Gov’t approves Hertzi Halevi as next IDF chief of staff

Incoming IDF Chief of Staff Herzi Halevi “joins a long and select chain of courageous and thoughtful commanders who knew how to bring the IDF forward,” Yair Lapid said.

 Israeli Prime Minister Yair Lapid (R) is seen shaking hands with incoming IDF Chief of Staff Hertzi Halevi, on October 23, 2022. (photo credit: HAIM ZACH/GPO)
Israeli Prime Minister Yair Lapid (R) is seen shaking hands with incoming IDF Chief of Staff Hertzi Halevi, on October 23, 2022.
(photo credit: HAIM ZACH/GPO)

The government approved the appointment of Maj. Gen. Herzi Halevi to the position of IDF chief of staff on Sunday.

Defense Minister Benny Gantz tapped Halevi as the 23rd chief of staff in September. Gantz met with Halevi following the confirmation, where they discussed various issues that he will need to contend with when he begins his role as the country’s top military officer.

On Saturday, Gantz wrote on Twitter that he is “convinced” Halevi would lead the IDF to the right place. Halevi “has a very broad strategic outlook and a deep and thorough knowledge of each of the IDF’s arenas of actions,” adding that the “continuity of command is very important to the IDF in view of all the challenges” facing it.

Following his confirmation, Chief of Staff Lt.-Gen. Aviv Kohavi congratulated him and wished him success, saying he is a “brave, professional and talented officer.”

“Herzi is an excellent and experienced officer, and I am sure he will continue to lead the IDF forward, given the expected challenges,” he said.

Major General Herzi Halevi, Commanding Officer of the IDF Southern Command speaks during the conference of the Israeli Television News Company in Jerusalem on March 7, 2021. (credit: YONATAN SINDEL/FLASH90)Major General Herzi Halevi, Commanding Officer of the IDF Southern Command speaks during the conference of the Israeli Television News Company in Jerusalem on March 7, 2021. (credit: YONATAN SINDEL/FLASH90)

Who is the new IDF chief of staff?

The 54-year-old officer was drafted in 1985 into the Paratrooper’s Brigade and later served in the elite Sayeret Matkal reconnaissance unit before commanding it in 2001. He replaced the other candidate for the position of chief of staff, Maj.-Gen. Eyal Zamir, as deputy chief of staff, after serving as the head of Military Intelligence and Southern Command.

Prime Minister Yair Lapid welcomed Halevi’s appointment in Sunday’s cabinet meeting.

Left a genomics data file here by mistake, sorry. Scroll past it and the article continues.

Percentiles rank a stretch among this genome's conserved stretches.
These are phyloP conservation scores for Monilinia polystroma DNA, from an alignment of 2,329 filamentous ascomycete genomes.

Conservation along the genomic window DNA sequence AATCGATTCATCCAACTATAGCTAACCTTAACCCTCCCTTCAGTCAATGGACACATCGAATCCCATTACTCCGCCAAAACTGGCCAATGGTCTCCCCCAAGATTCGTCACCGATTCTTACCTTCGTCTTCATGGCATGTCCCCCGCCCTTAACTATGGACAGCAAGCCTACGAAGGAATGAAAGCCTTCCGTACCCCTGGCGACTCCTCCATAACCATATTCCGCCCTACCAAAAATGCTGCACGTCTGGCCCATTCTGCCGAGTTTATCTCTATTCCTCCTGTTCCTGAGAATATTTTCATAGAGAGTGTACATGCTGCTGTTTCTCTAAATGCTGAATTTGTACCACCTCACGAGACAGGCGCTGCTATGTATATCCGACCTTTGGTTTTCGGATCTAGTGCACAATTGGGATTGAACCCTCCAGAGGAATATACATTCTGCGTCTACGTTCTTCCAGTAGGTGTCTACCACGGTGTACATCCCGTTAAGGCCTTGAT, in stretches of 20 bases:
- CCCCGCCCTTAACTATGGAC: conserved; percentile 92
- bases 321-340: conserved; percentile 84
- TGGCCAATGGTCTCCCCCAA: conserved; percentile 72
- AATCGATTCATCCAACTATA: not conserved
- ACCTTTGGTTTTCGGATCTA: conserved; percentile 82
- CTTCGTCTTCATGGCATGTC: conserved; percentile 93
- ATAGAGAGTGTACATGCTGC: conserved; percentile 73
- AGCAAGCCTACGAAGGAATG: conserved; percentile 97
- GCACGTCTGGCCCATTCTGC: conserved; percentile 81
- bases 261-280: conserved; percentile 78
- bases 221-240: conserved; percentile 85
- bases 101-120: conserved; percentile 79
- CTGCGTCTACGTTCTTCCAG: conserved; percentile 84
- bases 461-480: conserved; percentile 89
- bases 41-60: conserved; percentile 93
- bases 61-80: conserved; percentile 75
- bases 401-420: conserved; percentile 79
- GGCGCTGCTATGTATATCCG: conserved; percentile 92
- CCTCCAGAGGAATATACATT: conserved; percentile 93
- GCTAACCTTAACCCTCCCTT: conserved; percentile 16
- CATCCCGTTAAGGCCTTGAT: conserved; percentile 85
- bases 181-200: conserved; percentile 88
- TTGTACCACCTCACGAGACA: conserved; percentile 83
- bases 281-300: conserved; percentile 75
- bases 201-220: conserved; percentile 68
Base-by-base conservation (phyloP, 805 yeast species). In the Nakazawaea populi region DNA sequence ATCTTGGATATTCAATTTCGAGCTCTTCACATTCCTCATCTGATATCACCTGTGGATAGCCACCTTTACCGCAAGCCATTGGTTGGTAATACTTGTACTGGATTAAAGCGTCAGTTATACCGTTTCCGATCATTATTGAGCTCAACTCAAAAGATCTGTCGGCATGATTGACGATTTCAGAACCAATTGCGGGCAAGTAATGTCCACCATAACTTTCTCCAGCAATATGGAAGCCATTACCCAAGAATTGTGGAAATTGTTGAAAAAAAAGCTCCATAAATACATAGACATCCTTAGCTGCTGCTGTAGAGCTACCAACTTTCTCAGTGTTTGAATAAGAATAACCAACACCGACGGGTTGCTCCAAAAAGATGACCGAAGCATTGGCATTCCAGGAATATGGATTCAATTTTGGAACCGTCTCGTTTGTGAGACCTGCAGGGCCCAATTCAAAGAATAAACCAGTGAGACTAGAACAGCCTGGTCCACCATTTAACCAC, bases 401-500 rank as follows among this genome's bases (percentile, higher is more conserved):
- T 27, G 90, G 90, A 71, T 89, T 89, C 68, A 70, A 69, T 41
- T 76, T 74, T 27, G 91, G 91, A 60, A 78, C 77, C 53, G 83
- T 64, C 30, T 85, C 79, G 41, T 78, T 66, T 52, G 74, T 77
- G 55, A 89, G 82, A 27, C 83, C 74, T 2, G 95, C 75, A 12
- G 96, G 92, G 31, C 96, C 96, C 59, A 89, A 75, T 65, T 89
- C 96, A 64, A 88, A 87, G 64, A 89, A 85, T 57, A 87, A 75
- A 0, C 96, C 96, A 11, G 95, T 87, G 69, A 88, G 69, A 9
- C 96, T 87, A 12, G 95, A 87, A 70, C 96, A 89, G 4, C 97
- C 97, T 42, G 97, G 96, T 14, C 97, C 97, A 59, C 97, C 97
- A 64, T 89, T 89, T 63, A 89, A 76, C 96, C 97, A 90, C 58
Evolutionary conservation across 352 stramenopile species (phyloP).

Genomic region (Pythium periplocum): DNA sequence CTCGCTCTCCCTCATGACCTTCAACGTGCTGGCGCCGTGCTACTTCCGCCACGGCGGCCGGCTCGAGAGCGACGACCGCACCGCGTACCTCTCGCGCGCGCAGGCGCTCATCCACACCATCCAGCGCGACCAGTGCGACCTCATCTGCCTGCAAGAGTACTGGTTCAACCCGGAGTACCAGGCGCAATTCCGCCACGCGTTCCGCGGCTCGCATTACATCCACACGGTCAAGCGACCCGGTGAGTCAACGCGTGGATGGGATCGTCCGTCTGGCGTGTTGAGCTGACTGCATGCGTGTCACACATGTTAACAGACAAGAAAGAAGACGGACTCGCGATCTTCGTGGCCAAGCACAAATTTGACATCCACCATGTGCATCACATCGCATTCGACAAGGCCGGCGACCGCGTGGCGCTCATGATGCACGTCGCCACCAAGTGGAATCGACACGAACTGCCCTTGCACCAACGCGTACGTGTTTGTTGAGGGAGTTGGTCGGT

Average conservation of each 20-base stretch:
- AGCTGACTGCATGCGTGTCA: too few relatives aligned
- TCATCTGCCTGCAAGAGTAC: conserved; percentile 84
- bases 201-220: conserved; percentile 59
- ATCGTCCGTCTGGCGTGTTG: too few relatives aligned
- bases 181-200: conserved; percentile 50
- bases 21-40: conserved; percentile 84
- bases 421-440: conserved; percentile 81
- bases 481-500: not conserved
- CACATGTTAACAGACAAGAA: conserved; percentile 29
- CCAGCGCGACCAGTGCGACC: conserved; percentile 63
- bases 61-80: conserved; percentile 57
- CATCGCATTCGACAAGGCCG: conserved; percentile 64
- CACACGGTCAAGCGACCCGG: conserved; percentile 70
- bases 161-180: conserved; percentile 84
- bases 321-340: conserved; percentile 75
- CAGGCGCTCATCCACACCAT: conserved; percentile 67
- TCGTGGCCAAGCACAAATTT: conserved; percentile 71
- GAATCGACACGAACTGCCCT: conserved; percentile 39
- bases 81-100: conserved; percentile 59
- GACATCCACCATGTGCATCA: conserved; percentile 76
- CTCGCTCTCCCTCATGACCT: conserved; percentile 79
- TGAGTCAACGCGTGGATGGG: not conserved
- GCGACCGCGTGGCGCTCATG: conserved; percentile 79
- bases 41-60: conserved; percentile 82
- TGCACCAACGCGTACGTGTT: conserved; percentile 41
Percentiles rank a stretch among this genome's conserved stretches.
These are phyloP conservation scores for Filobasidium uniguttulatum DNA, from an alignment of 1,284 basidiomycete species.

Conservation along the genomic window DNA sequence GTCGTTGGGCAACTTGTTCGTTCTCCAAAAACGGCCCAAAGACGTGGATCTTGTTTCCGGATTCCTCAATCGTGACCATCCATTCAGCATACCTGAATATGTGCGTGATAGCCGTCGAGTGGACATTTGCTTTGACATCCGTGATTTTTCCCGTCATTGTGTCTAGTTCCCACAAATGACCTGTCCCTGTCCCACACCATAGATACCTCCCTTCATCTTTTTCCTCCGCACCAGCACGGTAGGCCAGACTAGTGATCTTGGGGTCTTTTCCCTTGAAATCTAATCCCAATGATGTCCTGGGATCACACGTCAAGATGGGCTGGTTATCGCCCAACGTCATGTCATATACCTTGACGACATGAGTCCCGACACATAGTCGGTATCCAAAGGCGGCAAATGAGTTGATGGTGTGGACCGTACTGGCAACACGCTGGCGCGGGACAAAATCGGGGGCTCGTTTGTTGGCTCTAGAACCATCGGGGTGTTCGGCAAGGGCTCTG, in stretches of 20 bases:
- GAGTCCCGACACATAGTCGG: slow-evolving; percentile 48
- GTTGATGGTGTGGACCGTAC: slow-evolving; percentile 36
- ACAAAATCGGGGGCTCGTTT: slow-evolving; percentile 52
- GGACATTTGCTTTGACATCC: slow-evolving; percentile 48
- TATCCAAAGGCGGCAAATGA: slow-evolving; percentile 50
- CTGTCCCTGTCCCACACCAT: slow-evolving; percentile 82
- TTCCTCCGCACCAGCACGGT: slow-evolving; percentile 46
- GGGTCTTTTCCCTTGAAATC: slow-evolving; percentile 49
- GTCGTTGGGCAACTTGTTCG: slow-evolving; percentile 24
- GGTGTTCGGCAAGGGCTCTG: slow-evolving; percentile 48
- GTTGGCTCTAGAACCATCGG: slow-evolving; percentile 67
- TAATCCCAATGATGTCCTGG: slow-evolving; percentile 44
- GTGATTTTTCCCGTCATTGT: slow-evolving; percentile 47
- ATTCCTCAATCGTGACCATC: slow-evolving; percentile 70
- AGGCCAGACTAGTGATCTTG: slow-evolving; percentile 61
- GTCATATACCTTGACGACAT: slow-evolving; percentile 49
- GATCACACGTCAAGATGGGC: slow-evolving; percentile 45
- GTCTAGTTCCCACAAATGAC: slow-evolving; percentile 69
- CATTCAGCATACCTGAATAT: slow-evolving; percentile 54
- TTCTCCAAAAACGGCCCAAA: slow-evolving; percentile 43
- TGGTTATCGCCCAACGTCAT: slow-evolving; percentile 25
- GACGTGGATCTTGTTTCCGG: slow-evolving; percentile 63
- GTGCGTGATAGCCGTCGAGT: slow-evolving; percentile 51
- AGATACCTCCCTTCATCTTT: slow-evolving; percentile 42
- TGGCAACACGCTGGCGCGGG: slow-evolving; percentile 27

Halevi “joins a long and select chain of courageous and thoughtful commanders who knew how to bring the IDF forward,” Lapid said after his appointment was authorized last week.

“The central challenge has not changed: Our enemies do not want the State of Israel to exist, and we must be stronger, more sophisticated and more determined than they are, always and at any given moment.”

"The central challenge has not changed: Our enemies do not want the State of Israel to exist, and we must be stronger, more sophisticated and more determined than they are, always and at any given moment."

Israeli Prime Minister Yair Lapid

Lapid highlighted the Iranian nuclear threat and the ongoing Operation Break the Wave to curb Palestinian terrorism.

“We have successes in all of these battles, but the battle never ends,” he stated. “We must not weaken our vigilance.”

In addition, Lapid said, it is of utmost importance for the IDF to stay moral and maintain democratic values.

Referring to recent incidents in which Israelis attacked soldiers in Judea and Samaria last week, Lapid said “whoever lifts a hand against an IDF soldier or commander will be punished to the full extent of the law. This violates our most basic values and their ability to defend the state. We have one army, the army of the people. We will not allow criminal militias in the State of Israel.”

President Isaac Herzog also welcomed the confirmation.

Halevi is “an excellent and highly accomplished officer and commander whom I have known and cherished for many years,” he said. “The IDF, the people’s army, is important and dear to all of us. Herzi, your success is the success of the State of Israel.’

Born in 1967 into an observant family in Jerusalem, he will be the first observant chief of staff despite no longer wearing a kippah. Halevi, who is married and a father of four, lives in the Kfar Haoranim settlement.

He holds a bachelor’s degree in philosophy and business administration from the Hebrew University and a master’s degree in national resource management from the National Defense College in the US.